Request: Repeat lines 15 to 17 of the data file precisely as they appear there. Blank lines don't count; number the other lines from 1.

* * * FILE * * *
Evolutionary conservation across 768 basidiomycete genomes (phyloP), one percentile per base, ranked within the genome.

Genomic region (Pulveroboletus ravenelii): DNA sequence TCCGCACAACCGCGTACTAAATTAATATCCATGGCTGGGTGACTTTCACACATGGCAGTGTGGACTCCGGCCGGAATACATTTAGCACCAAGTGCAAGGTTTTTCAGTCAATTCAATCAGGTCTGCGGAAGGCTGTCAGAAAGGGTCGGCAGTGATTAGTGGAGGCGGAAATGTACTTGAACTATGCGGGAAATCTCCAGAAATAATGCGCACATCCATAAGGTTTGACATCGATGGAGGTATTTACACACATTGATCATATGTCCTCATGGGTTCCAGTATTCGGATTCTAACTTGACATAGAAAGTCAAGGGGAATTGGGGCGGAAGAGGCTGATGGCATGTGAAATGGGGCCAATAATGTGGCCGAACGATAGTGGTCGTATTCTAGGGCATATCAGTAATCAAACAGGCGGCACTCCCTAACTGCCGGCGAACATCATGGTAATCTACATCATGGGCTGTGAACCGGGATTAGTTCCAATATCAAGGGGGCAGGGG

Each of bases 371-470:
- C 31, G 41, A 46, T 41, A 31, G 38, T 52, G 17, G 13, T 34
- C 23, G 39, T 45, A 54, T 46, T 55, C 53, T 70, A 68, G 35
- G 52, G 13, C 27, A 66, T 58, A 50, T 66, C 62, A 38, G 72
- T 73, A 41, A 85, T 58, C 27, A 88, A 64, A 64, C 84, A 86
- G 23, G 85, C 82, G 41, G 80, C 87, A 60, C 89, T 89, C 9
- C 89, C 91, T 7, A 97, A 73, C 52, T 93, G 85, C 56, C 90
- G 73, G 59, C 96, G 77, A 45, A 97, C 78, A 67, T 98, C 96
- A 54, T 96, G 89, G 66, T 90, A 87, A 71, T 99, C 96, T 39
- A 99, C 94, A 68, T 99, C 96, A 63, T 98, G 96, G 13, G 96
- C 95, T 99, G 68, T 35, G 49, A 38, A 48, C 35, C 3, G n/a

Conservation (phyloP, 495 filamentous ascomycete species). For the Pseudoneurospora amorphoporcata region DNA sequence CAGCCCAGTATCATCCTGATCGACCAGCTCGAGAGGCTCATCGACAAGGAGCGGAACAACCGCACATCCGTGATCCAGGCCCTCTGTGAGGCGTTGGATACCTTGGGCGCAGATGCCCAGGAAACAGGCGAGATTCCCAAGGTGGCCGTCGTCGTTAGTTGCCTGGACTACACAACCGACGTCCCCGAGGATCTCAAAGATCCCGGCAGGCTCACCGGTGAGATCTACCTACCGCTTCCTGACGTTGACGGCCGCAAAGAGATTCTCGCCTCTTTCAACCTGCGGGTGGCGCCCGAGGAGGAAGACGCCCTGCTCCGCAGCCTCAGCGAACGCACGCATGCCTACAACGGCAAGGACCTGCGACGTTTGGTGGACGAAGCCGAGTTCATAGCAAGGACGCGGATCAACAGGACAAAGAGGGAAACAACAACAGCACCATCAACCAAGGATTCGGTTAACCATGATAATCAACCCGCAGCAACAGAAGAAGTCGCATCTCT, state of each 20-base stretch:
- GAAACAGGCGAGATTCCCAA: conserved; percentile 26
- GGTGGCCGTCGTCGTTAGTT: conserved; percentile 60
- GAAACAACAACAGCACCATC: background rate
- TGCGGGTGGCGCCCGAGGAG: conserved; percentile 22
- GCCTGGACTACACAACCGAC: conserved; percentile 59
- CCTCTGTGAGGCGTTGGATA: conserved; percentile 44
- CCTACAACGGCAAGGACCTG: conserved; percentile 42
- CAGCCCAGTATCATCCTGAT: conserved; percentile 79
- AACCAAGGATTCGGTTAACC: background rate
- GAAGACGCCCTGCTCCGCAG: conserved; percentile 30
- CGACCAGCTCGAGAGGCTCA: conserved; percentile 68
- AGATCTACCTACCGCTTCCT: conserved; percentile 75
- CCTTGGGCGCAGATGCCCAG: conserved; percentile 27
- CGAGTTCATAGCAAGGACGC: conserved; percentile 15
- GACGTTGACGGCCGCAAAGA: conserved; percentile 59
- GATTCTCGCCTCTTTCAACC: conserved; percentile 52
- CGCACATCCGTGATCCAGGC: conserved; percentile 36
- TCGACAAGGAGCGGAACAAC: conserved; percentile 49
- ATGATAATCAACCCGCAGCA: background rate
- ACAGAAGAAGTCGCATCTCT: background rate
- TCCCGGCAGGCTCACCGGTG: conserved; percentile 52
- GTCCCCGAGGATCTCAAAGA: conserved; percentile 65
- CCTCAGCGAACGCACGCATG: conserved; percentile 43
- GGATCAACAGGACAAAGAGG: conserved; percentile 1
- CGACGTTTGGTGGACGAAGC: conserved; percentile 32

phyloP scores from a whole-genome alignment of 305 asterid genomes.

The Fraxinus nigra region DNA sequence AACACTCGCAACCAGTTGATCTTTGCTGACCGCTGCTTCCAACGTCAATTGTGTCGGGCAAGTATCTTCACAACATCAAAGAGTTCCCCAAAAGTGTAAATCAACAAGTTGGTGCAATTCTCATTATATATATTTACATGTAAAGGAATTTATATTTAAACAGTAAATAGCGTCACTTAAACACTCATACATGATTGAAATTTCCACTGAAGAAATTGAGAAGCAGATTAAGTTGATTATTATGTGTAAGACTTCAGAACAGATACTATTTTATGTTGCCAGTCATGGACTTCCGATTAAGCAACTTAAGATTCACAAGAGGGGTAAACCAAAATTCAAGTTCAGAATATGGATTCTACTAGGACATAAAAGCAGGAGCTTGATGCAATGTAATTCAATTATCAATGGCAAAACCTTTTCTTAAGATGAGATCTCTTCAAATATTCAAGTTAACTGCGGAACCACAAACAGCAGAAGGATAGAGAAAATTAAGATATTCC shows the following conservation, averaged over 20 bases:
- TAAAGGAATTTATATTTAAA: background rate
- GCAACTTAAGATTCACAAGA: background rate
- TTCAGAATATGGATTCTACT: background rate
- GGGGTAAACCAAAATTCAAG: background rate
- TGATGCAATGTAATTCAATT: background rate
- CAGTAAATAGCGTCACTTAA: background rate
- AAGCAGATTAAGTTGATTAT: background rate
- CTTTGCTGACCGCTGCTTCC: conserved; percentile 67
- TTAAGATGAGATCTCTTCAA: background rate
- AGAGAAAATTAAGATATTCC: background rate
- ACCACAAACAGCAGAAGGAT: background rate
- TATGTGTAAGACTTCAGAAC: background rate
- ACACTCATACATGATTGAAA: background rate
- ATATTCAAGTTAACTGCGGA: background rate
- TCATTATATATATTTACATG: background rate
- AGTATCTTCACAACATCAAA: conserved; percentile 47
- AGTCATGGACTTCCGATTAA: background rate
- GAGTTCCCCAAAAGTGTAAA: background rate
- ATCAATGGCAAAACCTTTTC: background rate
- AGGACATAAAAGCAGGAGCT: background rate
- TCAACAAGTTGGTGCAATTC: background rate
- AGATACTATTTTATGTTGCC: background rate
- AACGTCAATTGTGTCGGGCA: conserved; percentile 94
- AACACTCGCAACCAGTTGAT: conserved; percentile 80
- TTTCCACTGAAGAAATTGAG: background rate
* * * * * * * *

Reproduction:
- GAAACAGGCGAGATTCCCAA: conserved; percentile 26
- GGTGGCCGTCGTCGTTAGTT: conserved; percentile 60
- GAAACAACAACAGCACCATC: background rate